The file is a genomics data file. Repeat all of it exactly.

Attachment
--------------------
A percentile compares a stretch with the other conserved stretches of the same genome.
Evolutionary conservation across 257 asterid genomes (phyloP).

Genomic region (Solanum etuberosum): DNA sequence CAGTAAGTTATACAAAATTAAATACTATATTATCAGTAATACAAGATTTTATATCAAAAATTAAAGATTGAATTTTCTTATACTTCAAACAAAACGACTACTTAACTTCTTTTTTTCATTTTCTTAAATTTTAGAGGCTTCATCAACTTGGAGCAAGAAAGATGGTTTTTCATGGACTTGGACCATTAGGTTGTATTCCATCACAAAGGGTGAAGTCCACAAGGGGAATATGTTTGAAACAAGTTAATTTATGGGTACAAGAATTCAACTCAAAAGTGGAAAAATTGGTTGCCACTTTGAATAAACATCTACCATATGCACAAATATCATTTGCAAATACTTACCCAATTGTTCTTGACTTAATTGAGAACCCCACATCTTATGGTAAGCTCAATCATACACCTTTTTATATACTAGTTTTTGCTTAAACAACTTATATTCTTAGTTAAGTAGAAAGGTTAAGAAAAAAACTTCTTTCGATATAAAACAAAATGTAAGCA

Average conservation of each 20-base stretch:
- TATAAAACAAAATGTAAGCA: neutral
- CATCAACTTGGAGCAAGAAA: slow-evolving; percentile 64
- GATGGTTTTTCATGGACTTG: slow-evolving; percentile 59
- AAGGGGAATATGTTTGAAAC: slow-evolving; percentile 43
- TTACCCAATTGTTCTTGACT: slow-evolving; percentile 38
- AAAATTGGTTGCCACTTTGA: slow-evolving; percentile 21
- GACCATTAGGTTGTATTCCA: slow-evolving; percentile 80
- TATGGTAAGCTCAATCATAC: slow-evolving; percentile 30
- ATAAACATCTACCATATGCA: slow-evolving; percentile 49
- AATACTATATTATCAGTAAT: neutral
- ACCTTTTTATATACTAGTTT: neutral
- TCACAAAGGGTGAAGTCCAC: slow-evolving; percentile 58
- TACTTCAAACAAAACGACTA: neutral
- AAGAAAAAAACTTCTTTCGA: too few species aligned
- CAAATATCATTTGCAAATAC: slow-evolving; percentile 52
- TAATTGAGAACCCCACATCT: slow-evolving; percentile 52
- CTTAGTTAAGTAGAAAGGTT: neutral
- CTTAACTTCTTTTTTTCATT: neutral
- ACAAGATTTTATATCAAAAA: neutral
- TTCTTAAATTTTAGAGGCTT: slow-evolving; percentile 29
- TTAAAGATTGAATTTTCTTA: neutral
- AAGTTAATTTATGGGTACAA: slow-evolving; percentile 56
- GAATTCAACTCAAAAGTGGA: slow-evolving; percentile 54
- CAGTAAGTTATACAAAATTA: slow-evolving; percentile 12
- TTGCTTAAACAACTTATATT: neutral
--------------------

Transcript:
A percentile compares a stretch with the other conserved stretches of the same genome.
Evolutionary conservation across 257 asterid genomes (phyloP).

Genomic region (Solanum etuberosum): DNA sequence CAGTAAGTTATACAAAATTAAATACTATATTATCAGTAATACAAGATTTTATATCAAAAATTAAAGATTGAATTTTCTTATACTTCAAACAAAACGACTACTTAACTTCTTTTTTTCATTTTCTTAAATTTTAGAGGCTTCATCAACTTGGAGCAAGAAAGATGGTTTTTCATGGACTTGGACCATTAGGTTGTATTCCATCACAAAGGGTGAAGTCCACAAGGGGAATATGTTTGAAACAAGTTAATTTATGGGTACAAGAATTCAACTCAAAAGTGGAAAAATTGGTTGCCACTTTGAATAAACATCTACCATATGCACAAATATCATTTGCAAATACTTACCCAATTGTTCTTGACTTAATTGAGAACCCCACATCTTATGGTAAGCTCAATCATACACCTTTTTATATACTAGTTTTTGCTTAAACAACTTATATTCTTAGTTAAGTAGAAAGGTTAAGAAAAAAACTTCTTTCGATATAAAACAAAATGTAAGCA

Average conservation of each 20-base stretch:
- TATAAAACAAAATGTAAGCA: neutral
- CATCAACTTGGAGCAAGAAA: slow-evolving; percentile 64
- GATGGTTTTTCATGGACTTG: slow-evolving; percentile 59
- AAGGGGAATATGTTTGAAAC: slow-evolving; percentile 43
- TTACCCAATTGTTCTTGACT: slow-evolving; percentile 38
- AAAATTGGTTGCCACTTTGA: slow-evolving; percentile 21
- GACCATTAGGTTGTATTCCA: slow-evolving; percentile 80
- TATGGTAAGCTCAATCATAC: slow-evolving; percentile 30
- ATAAACATCTACCATATGCA: slow-evolving; percentile 49
- AATACTATATTATCAGTAAT: neutral
- ACCTTTTTATATACTAGTTT: neutral
- TCACAAAGGGTGAAGTCCAC: slow-evolving; percentile 58
- TACTTCAAACAAAACGACTA: neutral
- AAGAAAAAAACTTCTTTCGA: too few species aligned
- CAAATATCATTTGCAAATAC: slow-evolving; percentile 52
- TAATTGAGAACCCCACATCT: slow-evolving; percentile 52
- CTTAGTTAAGTAGAAAGGTT: neutral
- CTTAACTTCTTTTTTTCATT: neutral
- ACAAGATTTTATATCAAAAA: neutral
- TTCTTAAATTTTAGAGGCTT: slow-evolving; percentile 29
- TTAAAGATTGAATTTTCTTA: neutral
- AAGTTAATTTATGGGTACAA: slow-evolving; percentile 56
- GAATTCAACTCAAAAGTGGA: slow-evolving; percentile 54
- CAGTAAGTTATACAAAATTA: slow-evolving; percentile 12
- TTGCTTAAACAACTTATATT: neutral